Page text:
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Warm-Up, Screen, Storage Push Prices Lower

All points were on the same price page Tuesday, and that page was moving lower. A warming trend in the East, a continuing string of screen weakness (augmented by big dives in Nymex's petroleum product contracts) and growing pressure to withdraw still-abundant storage gas (see TGT item in Transportation Notes) all contributed to the softness.

Losses were in double digits at almost every point and in general ranged from about a nickel to nearly a dollar. Northeast citygates recorded most of the biggest drops, while the Midcontinent/Midwest and West tended to see the majority of them less than 30 cents.

Although Florida Gas Transmission still had an Overage Alert Day in place Tuesday, a Florida citygate quote plunged by more than $1.80 and Florida Gas Zone 3 in the producing area fell about 90 cents.

On Monday there was slight more than a dollar basis spread from Henry Hub to Transco Zone 6-New York City, but that had shrunk to about 70 cents Tuesday. That should cover variable transport costs on Transco, one trader said, but moving gas to the Northeast on Texas Eastern, where the Hub/M-3 spread was only about 60 cents, would be out of the money due to Texas Eastern's higher fuel charges.

A forecast for a fresh blast of cold in the Midwest starting Thursday, plus the spread of low temperatures Wednesday to most areas of the West outside the southern fringe of the desert Southwest, offers a chance for moderate rebounds in those markets Wednesday. But prices will be hard-pressed to mount a rally in the face of the screen declining another 12.9 cents Tuesday to make it seven down trading days in a row, plus the fast-approaching end of storage withdrawal season, which carries with it mandatory requirements to empty specified percentages of many accounts.

A source in western Appalachia said his area did not get pummeled by Sunday's blizzard nearly as much as the Northeast, receiving only 4-6 inches of snow. And that was rapidly melting Tuesday amid bright sunshine, he said.

A Gulf Coast producer said the cash price weakness was pretty significant, but he saw a fairly substantial bit of recovery near the end of trading. However, even the return of severe cold in the Northeast this weekend isn't going to make much of a dent in bountiful storage levels, he said. He considered Tuesday a "boring day" in trading, and felt like mid-month doldrums might be setting into the market.

"It doesn't matter to us" which direction prices are moving, a marketer who trades Midcontinent and Southwest points said. As long as there is a lot of volatility, "that's what we like," she added.

The National Weather Service (NWS) continues to see below normal temperatures for nearly all of the U.S. during the Feb. 20-24 period, which includes the U.S. Presidents Day holiday on Monday (along with Alberta's provincial Family Day observance). However, as Citigroup's Kyle Cooper pointed out in a Tuesday afternoon note, "a vast majority of the impressive colors on the weather maps are over areas where few people live." NWS excludes only the southern edge of New Mexico and from the southern half of Texas through southern North Carolina from its forecast of below normal readings. The coldest anomalies from normal will occur in the northern tier of states from Washington through Michigan, it said. Above normal conditions are expected in South Texas and in the Southeast south of a line from the southeast corner of Louisiana along the coastal edges of Mississippi and Alabama through southern Georgia into the southeastern edge of South Carolina.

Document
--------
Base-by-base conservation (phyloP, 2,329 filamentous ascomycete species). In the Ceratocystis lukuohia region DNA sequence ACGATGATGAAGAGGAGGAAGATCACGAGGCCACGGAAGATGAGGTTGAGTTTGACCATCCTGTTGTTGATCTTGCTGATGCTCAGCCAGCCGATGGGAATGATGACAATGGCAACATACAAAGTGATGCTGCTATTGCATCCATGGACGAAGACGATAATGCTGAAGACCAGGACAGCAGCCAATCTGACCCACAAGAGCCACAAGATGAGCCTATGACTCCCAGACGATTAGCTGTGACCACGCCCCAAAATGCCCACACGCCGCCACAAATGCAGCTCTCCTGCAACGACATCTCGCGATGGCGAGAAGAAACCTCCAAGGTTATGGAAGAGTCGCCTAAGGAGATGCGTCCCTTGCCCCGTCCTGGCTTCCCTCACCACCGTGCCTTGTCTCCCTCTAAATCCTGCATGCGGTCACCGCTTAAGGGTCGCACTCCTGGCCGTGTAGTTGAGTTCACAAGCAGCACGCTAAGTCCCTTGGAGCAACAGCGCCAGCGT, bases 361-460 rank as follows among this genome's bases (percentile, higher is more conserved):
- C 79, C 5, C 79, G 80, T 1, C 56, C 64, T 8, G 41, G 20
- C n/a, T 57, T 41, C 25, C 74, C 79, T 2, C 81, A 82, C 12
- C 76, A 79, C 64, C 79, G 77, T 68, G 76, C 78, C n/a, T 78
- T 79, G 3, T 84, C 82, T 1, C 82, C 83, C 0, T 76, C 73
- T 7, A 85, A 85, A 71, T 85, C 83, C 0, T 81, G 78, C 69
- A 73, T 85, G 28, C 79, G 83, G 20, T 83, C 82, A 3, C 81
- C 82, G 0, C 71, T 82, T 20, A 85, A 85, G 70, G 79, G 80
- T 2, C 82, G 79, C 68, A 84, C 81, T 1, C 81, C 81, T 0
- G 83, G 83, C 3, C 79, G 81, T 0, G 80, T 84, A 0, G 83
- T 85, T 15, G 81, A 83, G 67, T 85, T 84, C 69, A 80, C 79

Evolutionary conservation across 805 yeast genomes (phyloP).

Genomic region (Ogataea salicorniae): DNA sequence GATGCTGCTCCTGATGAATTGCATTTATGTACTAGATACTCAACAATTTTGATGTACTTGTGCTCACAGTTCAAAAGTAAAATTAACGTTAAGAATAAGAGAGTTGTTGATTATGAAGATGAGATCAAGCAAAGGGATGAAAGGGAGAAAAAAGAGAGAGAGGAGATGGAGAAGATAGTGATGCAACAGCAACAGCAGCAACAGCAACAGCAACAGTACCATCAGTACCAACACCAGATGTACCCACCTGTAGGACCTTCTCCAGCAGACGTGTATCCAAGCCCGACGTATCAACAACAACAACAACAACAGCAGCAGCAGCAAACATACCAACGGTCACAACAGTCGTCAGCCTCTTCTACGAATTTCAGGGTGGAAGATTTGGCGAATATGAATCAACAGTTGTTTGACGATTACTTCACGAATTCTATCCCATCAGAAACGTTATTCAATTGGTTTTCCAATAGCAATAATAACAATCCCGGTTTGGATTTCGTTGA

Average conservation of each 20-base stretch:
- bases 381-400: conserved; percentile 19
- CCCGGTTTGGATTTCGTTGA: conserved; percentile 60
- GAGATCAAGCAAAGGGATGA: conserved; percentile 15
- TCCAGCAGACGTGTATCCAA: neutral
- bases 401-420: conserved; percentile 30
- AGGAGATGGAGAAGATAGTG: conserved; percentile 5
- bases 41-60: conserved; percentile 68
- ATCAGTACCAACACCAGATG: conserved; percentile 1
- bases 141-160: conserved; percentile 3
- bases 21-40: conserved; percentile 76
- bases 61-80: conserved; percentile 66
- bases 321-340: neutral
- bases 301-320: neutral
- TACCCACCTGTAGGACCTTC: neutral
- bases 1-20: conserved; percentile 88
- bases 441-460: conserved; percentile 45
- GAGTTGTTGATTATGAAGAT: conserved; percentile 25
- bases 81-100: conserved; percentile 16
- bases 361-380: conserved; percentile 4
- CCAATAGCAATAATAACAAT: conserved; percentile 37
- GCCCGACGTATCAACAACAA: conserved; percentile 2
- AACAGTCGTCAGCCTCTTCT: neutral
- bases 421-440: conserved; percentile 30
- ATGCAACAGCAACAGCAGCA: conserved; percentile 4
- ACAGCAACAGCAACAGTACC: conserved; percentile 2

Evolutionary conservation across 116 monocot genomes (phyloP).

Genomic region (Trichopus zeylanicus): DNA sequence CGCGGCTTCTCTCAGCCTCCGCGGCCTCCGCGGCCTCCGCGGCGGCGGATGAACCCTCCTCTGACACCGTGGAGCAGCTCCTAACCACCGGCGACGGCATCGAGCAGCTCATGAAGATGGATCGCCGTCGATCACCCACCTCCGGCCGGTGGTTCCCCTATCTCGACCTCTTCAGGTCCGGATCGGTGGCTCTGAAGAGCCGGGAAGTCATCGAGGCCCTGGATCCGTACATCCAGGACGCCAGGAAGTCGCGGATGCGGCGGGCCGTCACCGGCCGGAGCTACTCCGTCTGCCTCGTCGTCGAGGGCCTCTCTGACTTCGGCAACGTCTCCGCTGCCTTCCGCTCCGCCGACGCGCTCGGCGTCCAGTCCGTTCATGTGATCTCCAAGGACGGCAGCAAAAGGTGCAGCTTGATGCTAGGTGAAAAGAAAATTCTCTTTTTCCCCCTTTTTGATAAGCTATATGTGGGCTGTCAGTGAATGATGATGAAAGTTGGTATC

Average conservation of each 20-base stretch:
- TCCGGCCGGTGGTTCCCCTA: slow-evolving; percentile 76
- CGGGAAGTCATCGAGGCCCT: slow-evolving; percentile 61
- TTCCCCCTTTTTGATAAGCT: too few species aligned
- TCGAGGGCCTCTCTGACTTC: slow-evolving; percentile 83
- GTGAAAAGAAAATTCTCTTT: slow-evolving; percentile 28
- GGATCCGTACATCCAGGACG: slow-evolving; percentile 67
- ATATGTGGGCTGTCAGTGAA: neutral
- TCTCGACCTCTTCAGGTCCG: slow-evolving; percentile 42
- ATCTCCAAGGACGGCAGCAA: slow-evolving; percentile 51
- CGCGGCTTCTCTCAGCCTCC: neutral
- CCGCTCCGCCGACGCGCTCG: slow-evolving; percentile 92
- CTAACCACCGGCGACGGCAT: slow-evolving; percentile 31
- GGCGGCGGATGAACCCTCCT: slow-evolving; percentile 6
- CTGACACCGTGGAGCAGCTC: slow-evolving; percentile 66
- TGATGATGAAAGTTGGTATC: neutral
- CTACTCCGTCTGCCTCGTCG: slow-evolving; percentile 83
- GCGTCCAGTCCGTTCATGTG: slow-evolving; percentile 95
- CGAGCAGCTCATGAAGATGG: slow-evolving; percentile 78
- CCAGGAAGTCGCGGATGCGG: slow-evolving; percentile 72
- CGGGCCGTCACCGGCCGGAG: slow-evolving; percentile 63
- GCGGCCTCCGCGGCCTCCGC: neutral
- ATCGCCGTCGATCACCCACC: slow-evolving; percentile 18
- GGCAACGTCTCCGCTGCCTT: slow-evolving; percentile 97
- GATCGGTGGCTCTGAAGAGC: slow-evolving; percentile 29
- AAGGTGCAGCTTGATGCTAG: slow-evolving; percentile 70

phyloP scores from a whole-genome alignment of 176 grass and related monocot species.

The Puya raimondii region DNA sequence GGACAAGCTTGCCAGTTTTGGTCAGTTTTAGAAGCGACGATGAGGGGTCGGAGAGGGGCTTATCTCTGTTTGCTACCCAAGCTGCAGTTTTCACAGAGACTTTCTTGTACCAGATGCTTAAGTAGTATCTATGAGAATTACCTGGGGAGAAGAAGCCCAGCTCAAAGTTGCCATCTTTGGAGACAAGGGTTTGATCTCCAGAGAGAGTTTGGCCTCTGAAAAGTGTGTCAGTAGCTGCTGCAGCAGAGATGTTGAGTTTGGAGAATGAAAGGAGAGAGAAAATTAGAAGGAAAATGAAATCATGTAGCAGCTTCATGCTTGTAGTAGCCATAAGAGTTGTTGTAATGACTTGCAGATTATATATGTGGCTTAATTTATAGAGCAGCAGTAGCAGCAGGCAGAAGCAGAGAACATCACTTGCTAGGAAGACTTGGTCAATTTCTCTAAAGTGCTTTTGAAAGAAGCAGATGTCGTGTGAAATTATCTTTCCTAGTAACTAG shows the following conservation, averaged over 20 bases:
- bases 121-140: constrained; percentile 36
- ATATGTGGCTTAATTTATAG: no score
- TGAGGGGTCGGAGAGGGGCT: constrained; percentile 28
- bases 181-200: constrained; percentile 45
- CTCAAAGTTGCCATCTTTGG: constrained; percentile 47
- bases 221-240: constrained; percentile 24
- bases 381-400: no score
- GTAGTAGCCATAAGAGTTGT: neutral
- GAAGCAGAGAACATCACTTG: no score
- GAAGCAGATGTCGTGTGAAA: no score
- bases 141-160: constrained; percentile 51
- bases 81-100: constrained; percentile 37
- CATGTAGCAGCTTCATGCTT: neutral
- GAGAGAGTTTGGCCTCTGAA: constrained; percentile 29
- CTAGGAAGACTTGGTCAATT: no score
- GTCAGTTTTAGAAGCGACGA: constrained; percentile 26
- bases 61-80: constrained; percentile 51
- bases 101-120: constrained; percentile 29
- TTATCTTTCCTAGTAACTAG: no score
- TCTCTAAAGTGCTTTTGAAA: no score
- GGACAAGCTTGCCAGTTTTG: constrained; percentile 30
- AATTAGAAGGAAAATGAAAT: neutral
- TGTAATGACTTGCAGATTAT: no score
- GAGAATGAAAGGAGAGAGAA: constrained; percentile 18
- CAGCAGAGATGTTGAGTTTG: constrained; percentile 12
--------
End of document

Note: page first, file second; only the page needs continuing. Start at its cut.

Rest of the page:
The next wave of Arctic air is poised to enter the U.S. within 48 hours, and this one will be so intense that it will spill over into the West as well as the East, a Weather 2000 advisory said Tuesday. Daytime temperatures up to 45 degrees below normal could be registered in the northern Plains, while the Upper Midwest will get its own blizzard, it added.

"It's not very often that several states in the U.S. experience afternoon temperature anomalies of 25-45 degrees colder than normal during the heart of the winter, but that's exactly what's in store for the north-central U.S. this week," the consulting firm said. "These incredibly frigid readings, following on the heels of the historic blizzard in the East, is La Niña's way of making up for all the wintry weather [that] was being pent up during the January thaw. For the bigger cities this will translate into Minneapolis remaining in the single digits all day, Chicago struggling to get above 19 [degrees], and Cincinnati hoping to break the freezing mark over the holiday weekend."

These colder waves will continue to arrive in a sequence with downstream (eastern) moderation of temperatures each time the next one pours in from Canada, and they will only provide glancing blows to the Florida/Gulf Coast region, as these southern areas will act to enhance the thermal gradient by remaining generally milder than normal, Weather 2000 said.

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